Oversharing: Facebook Wants It All

People first, branded content later.
People first, branded content later. Photo Justin Sullivan/Getty Images

Facebook wants everyone to share everything, whether it is branded content from a media company or vacation pictures posted by people.

Reversing a policy that prohibited media outlets from sharing branded content, Facebook announced today that it will allow media companies to share the increasingly lucrative revenue staple, as long as it is posted by verified pages. As part of the policy change, Facebook is rolling out a new feature that will make it clear that the content sponsored by tagging the marketer in the post.

“This update is something that media companies, public figures, influencers, and marketers have been asking for, as branded content is a growing and evolving part of the media landscape,” Facebook product manager Clare Rubin and VP of partnerships Nick Grudin wrote in a post announcing the changes. “People will now be connected to more of the content they care most about on Facebook as publishers and influencers gain an incentive to share more quality content — of all kinds — with their fans.”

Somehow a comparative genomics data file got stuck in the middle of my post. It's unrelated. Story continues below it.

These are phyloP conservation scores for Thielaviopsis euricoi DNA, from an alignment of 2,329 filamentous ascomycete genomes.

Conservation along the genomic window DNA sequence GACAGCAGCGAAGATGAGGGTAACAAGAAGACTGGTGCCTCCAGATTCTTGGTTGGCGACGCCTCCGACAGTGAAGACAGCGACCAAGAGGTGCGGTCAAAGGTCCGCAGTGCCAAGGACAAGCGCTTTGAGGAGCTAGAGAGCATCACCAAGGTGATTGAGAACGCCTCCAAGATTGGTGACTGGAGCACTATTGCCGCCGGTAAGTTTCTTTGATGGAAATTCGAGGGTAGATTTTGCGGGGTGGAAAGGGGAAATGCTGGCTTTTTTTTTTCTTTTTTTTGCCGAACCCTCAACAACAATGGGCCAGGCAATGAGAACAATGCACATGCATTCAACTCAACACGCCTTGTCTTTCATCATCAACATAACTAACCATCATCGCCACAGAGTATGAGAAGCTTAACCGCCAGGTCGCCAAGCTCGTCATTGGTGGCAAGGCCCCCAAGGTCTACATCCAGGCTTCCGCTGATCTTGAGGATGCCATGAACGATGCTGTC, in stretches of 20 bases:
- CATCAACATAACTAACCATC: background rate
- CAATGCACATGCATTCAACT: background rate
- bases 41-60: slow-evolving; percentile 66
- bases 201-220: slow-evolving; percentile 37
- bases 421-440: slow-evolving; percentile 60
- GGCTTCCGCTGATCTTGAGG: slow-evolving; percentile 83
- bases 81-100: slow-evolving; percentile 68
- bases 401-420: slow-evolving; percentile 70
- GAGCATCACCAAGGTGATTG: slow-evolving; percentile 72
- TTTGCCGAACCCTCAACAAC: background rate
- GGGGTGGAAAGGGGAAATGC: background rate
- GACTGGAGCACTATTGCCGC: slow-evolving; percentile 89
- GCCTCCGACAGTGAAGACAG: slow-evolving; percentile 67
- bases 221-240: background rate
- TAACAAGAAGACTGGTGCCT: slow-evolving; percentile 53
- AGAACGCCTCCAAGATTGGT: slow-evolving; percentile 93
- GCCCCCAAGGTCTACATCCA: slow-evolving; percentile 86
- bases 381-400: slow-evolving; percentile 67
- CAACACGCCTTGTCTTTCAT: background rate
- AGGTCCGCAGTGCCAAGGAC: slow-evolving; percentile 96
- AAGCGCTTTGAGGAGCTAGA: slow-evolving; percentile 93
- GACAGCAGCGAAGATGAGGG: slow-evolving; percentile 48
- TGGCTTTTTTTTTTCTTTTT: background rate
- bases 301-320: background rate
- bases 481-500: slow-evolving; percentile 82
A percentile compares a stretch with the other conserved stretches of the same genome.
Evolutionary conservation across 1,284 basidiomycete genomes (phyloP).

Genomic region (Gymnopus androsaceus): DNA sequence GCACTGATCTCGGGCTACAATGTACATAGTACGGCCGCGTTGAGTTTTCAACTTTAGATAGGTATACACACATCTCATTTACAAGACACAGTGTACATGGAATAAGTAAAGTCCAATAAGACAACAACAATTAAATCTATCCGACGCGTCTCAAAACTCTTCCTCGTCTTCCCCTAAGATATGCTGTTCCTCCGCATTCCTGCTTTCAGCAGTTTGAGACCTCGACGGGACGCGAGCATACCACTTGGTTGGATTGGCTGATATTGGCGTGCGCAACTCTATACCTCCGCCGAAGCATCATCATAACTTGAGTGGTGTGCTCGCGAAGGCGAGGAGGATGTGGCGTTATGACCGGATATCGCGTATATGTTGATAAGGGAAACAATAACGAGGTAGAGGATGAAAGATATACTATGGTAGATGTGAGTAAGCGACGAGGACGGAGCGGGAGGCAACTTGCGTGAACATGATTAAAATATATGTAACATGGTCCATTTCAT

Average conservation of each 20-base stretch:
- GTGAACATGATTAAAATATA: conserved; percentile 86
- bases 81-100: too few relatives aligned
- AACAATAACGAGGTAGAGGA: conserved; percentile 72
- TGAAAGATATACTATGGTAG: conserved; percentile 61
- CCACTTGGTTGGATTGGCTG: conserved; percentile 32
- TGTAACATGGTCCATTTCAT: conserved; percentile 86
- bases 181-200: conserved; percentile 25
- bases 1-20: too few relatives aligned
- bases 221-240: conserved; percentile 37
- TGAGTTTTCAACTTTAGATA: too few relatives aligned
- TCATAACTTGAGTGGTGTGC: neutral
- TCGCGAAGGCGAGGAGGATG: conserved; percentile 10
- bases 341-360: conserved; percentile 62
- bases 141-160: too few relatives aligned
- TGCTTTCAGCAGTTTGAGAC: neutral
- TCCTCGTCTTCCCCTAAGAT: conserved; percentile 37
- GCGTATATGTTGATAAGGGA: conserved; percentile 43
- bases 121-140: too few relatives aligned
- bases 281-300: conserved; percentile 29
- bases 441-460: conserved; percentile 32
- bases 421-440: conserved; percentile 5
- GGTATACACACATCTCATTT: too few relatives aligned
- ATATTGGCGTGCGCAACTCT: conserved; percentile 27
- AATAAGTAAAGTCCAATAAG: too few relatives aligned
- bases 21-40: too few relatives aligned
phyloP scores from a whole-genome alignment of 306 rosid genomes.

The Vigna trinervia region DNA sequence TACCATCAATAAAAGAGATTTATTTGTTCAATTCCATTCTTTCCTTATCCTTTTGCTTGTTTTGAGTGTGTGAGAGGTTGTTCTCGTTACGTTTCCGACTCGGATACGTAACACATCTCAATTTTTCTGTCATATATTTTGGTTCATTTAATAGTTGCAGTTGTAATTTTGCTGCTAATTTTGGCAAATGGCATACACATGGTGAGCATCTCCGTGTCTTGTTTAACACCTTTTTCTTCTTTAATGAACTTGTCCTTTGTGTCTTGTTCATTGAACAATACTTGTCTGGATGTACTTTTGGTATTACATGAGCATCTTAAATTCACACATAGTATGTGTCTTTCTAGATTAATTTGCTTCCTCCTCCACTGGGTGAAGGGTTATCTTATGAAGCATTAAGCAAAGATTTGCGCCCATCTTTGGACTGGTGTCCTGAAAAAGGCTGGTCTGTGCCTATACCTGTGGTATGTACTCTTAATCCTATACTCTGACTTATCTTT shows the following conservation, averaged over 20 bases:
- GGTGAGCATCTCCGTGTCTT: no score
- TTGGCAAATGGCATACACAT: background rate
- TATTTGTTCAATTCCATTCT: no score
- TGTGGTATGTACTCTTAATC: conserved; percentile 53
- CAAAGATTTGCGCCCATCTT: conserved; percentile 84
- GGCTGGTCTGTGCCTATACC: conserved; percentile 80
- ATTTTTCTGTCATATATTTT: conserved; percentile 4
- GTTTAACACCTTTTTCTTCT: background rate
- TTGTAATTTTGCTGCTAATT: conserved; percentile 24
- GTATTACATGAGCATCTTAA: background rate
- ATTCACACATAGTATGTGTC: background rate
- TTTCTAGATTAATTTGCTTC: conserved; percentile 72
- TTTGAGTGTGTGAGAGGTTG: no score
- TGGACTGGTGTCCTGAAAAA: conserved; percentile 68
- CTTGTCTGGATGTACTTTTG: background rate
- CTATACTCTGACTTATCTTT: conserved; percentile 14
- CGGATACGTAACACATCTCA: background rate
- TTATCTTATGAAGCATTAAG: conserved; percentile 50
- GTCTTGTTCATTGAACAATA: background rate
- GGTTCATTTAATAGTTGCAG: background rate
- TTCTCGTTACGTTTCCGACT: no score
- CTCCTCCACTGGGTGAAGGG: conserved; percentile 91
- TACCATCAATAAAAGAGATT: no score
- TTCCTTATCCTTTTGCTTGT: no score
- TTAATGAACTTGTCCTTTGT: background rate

But at the same time, the social network is reportedly working to combat the fact that users no longer share as much personal content as they once did. Not surprisingly, as people’s number of friends Facebook friends have increased to include virtually they have met in the past decade, those users are less likely to share the kind of intimate posts they used to. According to Bloomberg, Facebook is trying various tactics to counter what it has termed a “context collapse.”

Such tactics include showing users the pictures with their friends that they posted back when they posted whole albums of their friends and reminding users of special occasions like Veteran’s Day.

The recently launched Facebook Live is another key move to make it easier for everyone to share their content on Facebook—which is why so many people spent Friday afternoon watching BuzzFeed try to make a watermelon explode with rubberbands. Oversharing: Facebook Wants It All